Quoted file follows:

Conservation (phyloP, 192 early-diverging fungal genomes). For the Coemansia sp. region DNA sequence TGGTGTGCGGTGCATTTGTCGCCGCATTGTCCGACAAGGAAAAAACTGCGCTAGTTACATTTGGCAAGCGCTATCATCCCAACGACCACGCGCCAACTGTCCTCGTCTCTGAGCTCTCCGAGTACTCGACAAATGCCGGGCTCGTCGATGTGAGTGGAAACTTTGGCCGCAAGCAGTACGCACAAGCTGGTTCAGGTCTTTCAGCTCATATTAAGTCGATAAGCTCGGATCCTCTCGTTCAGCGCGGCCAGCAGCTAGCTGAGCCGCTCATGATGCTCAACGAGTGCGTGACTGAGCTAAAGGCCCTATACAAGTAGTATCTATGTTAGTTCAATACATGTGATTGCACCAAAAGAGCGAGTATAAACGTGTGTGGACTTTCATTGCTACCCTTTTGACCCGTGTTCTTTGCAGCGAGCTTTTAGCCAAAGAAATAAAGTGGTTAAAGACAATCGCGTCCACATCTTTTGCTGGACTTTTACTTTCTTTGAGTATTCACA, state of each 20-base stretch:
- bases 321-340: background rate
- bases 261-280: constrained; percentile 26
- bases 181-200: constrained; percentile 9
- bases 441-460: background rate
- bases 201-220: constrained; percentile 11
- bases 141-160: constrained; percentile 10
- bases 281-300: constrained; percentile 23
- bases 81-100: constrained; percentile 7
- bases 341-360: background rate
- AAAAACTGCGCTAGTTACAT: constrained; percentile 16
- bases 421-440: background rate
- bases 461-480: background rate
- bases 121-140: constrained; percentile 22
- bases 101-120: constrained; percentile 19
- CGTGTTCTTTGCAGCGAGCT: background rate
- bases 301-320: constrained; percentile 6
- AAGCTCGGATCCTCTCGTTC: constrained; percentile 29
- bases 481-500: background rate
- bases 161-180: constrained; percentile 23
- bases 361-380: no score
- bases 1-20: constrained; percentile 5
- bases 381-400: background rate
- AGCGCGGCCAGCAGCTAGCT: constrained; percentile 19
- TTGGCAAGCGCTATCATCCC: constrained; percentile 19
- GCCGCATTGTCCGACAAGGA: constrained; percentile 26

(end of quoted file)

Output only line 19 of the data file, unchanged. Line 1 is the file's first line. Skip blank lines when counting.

- bases 481-500: background rate